Karen Clark & Company, the Boston-based American catastrophe modelling firm, said earlier this week that insured losses from a flurry of devastating tornadoes alongside torrential storms that wreaked havocs in parts of the United States this month, could total up to $3 billion, while other industry experts claimed a barrage of storms that swamped at least six US states could cost insurers up to a whopping $5 billion.
Government officials said in a statement on Monday that a clutch of catastrophic tornadoes that torn apart a 200-mile path across the US Mideast and South, thrashing business and houses, killed at least 74 people. On top of that, New York-based American multinational credit rating agency Fitch was quoted saying that insured costs could soar up to $5 billion, mirroring the US Mideast events in August last year, however, insurers’ expenses would be much-lower than those of Hurricane Ida and Winter Storm Uri which costed about $40 billion and $15 billion respectively.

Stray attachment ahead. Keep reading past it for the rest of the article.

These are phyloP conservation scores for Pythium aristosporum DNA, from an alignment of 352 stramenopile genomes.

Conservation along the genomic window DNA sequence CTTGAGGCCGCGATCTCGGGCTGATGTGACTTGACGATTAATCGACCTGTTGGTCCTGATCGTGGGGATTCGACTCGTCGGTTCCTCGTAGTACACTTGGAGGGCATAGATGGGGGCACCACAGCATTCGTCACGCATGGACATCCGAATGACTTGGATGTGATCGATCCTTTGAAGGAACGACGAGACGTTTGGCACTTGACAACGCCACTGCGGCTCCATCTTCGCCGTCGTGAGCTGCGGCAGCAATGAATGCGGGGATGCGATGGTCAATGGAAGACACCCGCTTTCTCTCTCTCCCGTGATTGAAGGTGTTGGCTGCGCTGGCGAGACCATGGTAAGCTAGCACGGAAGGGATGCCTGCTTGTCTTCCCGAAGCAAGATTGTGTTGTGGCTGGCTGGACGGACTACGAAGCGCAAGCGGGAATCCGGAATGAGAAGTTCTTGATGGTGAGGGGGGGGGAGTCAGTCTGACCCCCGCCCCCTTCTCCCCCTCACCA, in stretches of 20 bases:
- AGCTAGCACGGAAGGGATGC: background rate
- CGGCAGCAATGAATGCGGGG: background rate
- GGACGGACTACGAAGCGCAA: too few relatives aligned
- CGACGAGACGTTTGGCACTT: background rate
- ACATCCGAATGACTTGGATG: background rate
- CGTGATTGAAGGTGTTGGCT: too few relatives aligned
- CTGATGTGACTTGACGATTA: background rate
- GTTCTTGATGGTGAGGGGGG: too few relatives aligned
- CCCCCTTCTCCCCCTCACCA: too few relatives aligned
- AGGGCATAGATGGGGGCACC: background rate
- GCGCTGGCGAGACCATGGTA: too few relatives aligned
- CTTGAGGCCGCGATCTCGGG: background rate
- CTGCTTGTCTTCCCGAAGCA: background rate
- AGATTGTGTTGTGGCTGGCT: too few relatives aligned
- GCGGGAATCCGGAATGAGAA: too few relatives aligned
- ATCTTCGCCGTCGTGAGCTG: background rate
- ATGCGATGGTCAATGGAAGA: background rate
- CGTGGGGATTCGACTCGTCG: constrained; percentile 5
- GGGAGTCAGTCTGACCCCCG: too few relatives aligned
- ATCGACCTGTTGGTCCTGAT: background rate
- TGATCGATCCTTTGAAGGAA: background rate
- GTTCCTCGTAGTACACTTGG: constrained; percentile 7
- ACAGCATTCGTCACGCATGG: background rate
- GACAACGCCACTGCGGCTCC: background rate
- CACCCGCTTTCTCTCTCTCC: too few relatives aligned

Winter tornadoes to cost insurers roughly $5 billion
Adding that a latest leg of winter weather-driven losses in insurers was highly unusual, Fitch said in a statement, “The tornadoes will likely drive insurance industry natural catastrophe losses to the largest annual total in the U.S.
since the 2017 record year (approximately $130 billion)”. The New York-based credit rating agency also told that this year’s consecutive winter storms could be stemmed from climate changes. More importantly, the winter tornado-driven unprecedented losses in US insurers would more likely to prompt further rate-hikes during January 2022 pricing renewals, added Fitch.